Superman and Lois are on the warpath. Their son, Jon, has been taken away by a strange light and they reckon there's only one suspect - the Clark Kent doppleganger who's been haunting them. Reaching his Metropolis apartment, they find him. And he's angry.
So who is he? Someone who has magical powers, given his reference to a spell. So it's not...
or any of the other villains whose aspect DoppleClark takes on. It is, of course...
But why does he suddenly hate Superman, why does he want to steal Jon from Lois and Clark's history?
This, we find out in the second story in this double-sized issue, '975' being a well-known reason for celebration. I'm not complaining though, because the answers are really rather compelling, as Mxy tells his tell his tale to the captive Jon. It turns out that the fifth dimensional imp was snatched by the enigmatic Mr Oz (Mister Oz... mysteri-ous?!) and imprisoned.
His faith that Superman would eventually notice his absence, and find him, never wavered. Until the day it simply died. That's the day despair became desperation became inspiration and Mister Mxyzptlk freed himself. As for why he turned himself into a non-powered version of Clark Kent, I hope you'll be buying this issue and finding out for yourself.
It's certainly worth the money as two really rather splendid tales progress the short Superman Reborn story flitting between this series and Superman. Regular writer Dan Jurgen teams up with Doug Mahnke, usually to be seen pencilling the Superman series, for the first story, giving us the Mxy reveal. Clark and Lois are on fine form, with Clark helping keep Lois focused and Lois cool-headed enough to keep looking around the apartment for clues as her hubby is pummelled by Mxy's blows and words. They give Mxy a sinister edge, not quite to Whatever Happened to the Man of Tomorrow levels, but this is clearly not someone to mess with right now.
I'm terribly intrigued by the mini-imps in the snow globe. Are they Mxy's version of the Bottle City of Kandor? Or an experiment as, more and more, this Earth seems to be Mr Oz's personal ant farm? (See also Dr Manhattan creating new worlds in Watchmen.)
The villain visual cameos give Mahnke, inker Jaime Mendoza and colourist Wil Quintana a chance to show off, but they're also fitting for an issue acknowledging just how long the Man of Steel and Lois Lane have been around. And it's a terrific way for Jurgens to emphasise Mxy's building anger.
Superman Reborn chapter 2 is a cracking continuation of the story arc, closing on a compellingly quiet cliffhanger.
It's the second story that steals the show though, as animation legend Paul Dini makes a rare foray into printed comics. The overall story demands Mxy be presented as more childlike than is usually the case, but under his pen the character tweak makes sense. Mxy is basically a god and he's been imprisoned, foiled at every turn by a stranger. The foundation of his faith - that Superman is his pal, and he'll come looking for him eventually - is gnawed away until only bitterness is left. Sure, it's hidden for awhile, as he lives the life of Clark Kent, but when it returns... oh boy.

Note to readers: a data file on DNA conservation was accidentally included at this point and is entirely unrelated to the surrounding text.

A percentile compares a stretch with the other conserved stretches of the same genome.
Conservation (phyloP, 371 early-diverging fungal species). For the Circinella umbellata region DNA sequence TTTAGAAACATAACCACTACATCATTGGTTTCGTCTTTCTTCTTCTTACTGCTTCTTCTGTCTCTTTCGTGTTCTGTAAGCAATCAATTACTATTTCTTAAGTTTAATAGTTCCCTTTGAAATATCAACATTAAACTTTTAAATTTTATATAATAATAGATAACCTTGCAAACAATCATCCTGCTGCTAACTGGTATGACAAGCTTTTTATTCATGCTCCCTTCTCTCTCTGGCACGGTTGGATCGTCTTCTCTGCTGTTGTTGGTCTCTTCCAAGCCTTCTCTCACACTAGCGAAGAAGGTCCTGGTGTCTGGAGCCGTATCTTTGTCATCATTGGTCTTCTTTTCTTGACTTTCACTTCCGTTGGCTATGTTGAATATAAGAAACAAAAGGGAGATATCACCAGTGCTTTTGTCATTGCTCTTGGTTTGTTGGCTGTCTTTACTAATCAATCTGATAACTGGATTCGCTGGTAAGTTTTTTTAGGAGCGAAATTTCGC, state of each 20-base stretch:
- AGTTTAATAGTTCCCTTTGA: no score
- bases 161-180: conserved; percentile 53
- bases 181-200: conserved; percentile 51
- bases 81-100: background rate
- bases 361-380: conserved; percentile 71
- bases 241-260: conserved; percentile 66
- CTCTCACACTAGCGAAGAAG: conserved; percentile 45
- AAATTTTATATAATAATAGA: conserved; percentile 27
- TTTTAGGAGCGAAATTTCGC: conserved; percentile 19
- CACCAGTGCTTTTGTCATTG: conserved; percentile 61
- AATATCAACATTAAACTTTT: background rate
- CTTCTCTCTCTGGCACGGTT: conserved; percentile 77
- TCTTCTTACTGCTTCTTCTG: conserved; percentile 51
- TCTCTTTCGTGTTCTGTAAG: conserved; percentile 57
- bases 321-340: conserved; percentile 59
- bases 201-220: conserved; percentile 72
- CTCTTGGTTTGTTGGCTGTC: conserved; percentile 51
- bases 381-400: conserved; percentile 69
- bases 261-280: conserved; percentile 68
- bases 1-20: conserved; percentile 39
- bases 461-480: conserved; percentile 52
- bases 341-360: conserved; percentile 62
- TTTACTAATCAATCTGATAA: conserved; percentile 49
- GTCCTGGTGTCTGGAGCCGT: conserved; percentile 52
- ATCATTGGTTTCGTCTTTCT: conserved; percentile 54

Mxy, existing outside of our normal dimensions, is the perfect character for a spot of meta-narrative and Dini goes for it here.
Kudos to illustrator Ian Churchill for getting real emotion into the face of a cartoon imp, and matching the style of his artistic forebears. There's some great work with negative space, something Dini telegraphs early on in Mr Oz's dialogue.
The story does beg a few questions: if Mr Oz is so into controlling this environment, why did he not take an interest in DoppleClark when he saw him on a viewscreen way back in #958?
And if he's been free since before then, why did Mr Oz only learn this from Red Robin in last week's Superman #18?
How can a Superman character who lived through the Mort Weisinger years have so little sense of irony that he doesn't appreciate he's doing to Jon what was so painfully done to him?
Unless answers appear, I'll assume there's some time-twisting nonsense to explain the jailbreak disparity, and Mxy's browbeaten mood stops him having whatever empathy a Fifth Dimensional imp might reasonably be expected to have. As for Mr Oz' failure to investigate DoppleClark, perhaps Mxy's spell literally made him a walking blindspot to him.
The one thing I'm not delighted with is the assertion that Mxy was only ever letting Superman and friends think they were tricking him into returning home. Now that really is Mxy fooling himself, I've read those stories! Conversely, I love the notion that there's only one Mxyzptlk, crossing continuities since 1944, which fits nicely with that John Byrne story cleverly implying Mxy regularly pops over to the Marvel Universe and manifests as the Impossible Man.
This is a terrific issue, and well done DC on fooling us - I really was convinced DoppleClark was Superman Prime, but this reveal works very well, even explaining why it's been so long since we've seen our favourite imp.
Penciller Patrick Gleason and colourist John Kalisz produce a main cover image that complements Superman #18's nicely, while Gary Frank and Brad Anderson offer a gorgeous villains showcase which could only be improved by Superman being in the classic costume.
If Mxy would like to bring me next week's comics right now, I promise to rescue him should he ever need it.